Similarly, defendants may be estopped where a plaintiff has been led to believe that administrative remedies were unavailable. E.g., Berry v. City of New York, No. 00 Civ. 2834 (RMB) (JCF), 2002 WL 31045943, *8 (S.D.N.Y. June 11, 2002) (noting that plaintiff may assert estoppel where he had been led to believe that filing of a grievance would be "`impossible or futile'" but finding no basis for such belief where plaintiff had previously filed several grievances in other matters and had been successful in at least one (quoting Burns v. Moore, 99 Civ. 0966 (LMM) (THK), 2002 WL 91607, *5 (S.D.N.Y. Jan. 24, 2002)). Thus, a plaintiff may assert estoppel, and exhaustion may be excused, if he has been led to believe that an incident was not a grievance matter and would be otherwise investigated or that filing a grievance would be futile.
C. Section 1983
To prevail on a claim under 42 U.S.C. § 1983, a plaintiff must show that: (1) the defendants acted under "color of state law" (2) to deprive plaintiff of a right, privilege, or immunity guaranteed by the Constitution or laws of the United States. Shabazz v. Vacco, No. 97 Civ. 3761 (DC), 1998 WL 901737, at *2 (S.D.N.Y. Dec. 28, 1998) (citing Pitchell v. Callan, 13 F.3d 545, 547-48 (2d Cir. 1994)); see also Am. Mfrs. Ins. Co. v. Sullivan, 526 U.S. 40, 49-50 (1999). An individual defendant is not liable under § 1983 absent personal involvement. See Wright v. Smith, 21 F.3d 496, 501 (2d Cir. 1994); Morris v. Eversley, 205 F. Supp.2d 234, 241 (S.D.N.Y. 2002).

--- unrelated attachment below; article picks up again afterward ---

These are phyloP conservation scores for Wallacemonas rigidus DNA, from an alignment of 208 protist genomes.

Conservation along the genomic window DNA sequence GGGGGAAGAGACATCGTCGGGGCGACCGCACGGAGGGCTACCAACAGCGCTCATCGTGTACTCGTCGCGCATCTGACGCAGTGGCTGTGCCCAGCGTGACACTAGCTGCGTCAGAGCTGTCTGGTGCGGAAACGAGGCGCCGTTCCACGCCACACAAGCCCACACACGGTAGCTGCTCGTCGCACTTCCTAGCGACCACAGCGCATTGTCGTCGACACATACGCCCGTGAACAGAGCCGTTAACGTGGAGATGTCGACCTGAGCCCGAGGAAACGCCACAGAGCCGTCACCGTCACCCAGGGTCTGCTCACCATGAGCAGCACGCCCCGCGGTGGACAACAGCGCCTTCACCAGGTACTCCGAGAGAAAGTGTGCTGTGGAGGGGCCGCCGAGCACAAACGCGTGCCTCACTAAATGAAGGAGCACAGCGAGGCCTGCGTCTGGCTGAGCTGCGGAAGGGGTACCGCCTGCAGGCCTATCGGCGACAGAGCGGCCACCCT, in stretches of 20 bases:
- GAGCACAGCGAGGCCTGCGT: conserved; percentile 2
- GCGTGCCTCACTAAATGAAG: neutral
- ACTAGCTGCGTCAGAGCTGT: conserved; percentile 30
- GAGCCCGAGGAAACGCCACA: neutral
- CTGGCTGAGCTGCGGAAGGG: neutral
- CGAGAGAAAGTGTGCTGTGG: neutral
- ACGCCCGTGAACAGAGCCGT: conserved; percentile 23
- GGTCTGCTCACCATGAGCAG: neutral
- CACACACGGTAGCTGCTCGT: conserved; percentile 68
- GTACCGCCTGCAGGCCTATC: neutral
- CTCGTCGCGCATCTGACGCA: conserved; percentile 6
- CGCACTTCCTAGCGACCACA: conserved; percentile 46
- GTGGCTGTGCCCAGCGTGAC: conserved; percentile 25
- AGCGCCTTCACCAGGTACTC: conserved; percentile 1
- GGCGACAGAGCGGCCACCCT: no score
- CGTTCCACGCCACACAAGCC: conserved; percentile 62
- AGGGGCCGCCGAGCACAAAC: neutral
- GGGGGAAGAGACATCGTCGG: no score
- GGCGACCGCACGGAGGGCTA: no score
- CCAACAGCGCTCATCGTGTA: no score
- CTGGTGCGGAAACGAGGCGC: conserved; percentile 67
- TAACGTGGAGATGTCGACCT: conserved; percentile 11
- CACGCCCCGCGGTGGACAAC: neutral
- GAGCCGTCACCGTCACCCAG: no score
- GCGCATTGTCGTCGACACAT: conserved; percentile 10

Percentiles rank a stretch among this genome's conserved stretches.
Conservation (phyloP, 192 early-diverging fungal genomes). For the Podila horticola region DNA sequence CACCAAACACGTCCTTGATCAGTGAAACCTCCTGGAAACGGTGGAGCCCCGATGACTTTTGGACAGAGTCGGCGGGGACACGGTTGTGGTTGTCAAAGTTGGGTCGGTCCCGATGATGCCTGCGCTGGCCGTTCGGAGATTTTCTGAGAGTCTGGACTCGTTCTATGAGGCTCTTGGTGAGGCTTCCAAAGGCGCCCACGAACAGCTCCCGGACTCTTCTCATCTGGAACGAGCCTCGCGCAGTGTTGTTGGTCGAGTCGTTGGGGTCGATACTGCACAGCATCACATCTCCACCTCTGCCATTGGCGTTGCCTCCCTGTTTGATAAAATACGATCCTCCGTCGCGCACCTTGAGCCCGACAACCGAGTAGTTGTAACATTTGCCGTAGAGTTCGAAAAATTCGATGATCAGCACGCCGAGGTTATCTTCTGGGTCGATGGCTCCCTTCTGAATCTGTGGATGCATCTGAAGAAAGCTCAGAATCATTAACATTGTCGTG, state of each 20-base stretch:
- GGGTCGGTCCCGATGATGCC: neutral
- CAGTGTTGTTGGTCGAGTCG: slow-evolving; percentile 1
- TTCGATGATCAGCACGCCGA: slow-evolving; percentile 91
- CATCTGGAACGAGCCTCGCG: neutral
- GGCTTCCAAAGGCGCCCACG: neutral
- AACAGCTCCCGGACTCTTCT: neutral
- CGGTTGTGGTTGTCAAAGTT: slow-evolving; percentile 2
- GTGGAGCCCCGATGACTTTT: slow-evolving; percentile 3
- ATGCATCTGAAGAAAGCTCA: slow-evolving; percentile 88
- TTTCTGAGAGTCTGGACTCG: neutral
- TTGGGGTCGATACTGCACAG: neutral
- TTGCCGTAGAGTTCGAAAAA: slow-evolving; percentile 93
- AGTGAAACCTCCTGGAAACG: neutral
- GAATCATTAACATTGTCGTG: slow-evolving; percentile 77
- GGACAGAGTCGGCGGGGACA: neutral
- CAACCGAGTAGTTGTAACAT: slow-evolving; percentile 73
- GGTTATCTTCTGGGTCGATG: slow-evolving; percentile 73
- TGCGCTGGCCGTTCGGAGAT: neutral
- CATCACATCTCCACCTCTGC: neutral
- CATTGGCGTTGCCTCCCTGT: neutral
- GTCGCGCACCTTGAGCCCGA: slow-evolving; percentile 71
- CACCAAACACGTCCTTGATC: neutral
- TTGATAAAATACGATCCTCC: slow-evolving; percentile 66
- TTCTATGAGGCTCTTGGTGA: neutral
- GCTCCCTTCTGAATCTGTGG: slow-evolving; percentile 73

Rivera asserts five claims under § 1983: an Eighth Amendment deliberate indifference claim against the medical defendants; an Eighth Amendment excessive force claim against correctional defendants Kelly, Belton, and Brady; a First Amendment retaliation claim against correctional defendant Meyer and two First Amendment retaliation claims against correctional defendant Nagy. Accordingly, I discuss the applicable standards for both Eighth Amendment claims and for the First Amendment retaliation claims.
1. Eighth Amendment Claims
The Eighth Amendment prohibits the infliction of "cruel and usual punishment" on those convicted of crimes. U.S. Const. amend. VIII. Rivera asserts two Eighth Amendment claims: deliberate indifference to his medical needs and the use of excessive force.
a. Deliberate Indifference to Medical Needs
To prevail on an Eighth Amendment claim based on the denial of medical care, a prisoner must prove "deliberate indifference to [his] serious medical needs." Estelle v. Gamble, 429 U.S. 97, 106 (1976). The deliberate indifference standard includes both a subjective and an objective element. See United States v. Walsh, 194 F.3d 37, 48 (2d Cir. 1999) (citing Hudson v. McMillian, 503 U.S. 1, 7-8 (1992)); Hathaway v. Coughlin, 37 F.3d 63, 66 (2d Cir. 1994).
First, the alleged deprivation of care must be "sufficiently serious" in objective terms. Id. (quoting Wilson v. Seiter, 501 U.S. 294, 298 (1991)). In the Second Circuit, "[a] serious medical condition exists where `the failure to treat a prisoner's condition could result in . . . the unnecessary and wanton infliction of pain.'" Harrison v. Barkley, 219 F.3d 132, 136 (2d Cir. 2000) (quoting Chance v. Armstrong, 143 F.3d 698, 702 (2d Cir. 1998)). In the context of dental care, the Second Circuit has observed that "dental conditions (like other medical conditions) vary in severity and . . . a decision to leave a condition untreated will be constitutional or not depending on the facts of the particular case." Harrison, at 136-37.